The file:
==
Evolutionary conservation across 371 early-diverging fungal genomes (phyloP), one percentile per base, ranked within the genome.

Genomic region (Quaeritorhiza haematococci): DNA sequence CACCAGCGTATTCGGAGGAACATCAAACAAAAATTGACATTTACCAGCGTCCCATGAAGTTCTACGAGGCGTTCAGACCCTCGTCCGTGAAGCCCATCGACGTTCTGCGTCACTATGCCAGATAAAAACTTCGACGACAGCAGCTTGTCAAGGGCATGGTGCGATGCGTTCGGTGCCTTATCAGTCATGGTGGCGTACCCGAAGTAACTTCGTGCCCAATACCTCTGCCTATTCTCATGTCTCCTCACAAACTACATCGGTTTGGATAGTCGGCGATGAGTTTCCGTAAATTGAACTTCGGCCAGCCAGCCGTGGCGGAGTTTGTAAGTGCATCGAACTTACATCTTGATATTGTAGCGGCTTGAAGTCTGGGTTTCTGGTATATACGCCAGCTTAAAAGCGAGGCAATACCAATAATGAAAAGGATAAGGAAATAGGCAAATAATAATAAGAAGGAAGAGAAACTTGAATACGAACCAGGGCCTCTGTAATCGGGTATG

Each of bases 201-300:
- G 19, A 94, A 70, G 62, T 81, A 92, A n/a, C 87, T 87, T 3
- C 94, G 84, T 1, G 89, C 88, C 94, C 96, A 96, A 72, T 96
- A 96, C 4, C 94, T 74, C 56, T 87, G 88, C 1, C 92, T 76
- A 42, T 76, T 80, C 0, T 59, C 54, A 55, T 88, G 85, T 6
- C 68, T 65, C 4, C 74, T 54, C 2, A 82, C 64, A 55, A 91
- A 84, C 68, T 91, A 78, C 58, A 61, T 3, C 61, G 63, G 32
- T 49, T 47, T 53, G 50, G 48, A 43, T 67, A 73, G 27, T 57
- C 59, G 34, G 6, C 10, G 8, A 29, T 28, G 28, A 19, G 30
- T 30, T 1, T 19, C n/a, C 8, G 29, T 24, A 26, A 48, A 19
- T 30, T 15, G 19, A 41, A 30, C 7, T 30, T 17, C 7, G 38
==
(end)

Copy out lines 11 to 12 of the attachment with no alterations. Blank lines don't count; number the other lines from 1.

- C 59, G 34, G 6, C 10, G 8, A 29, T 28, G 28, A 19, G 30
- T 30, T 1, T 19, C n/a, C 8, G 29, T 24, A 26, A 48, A 19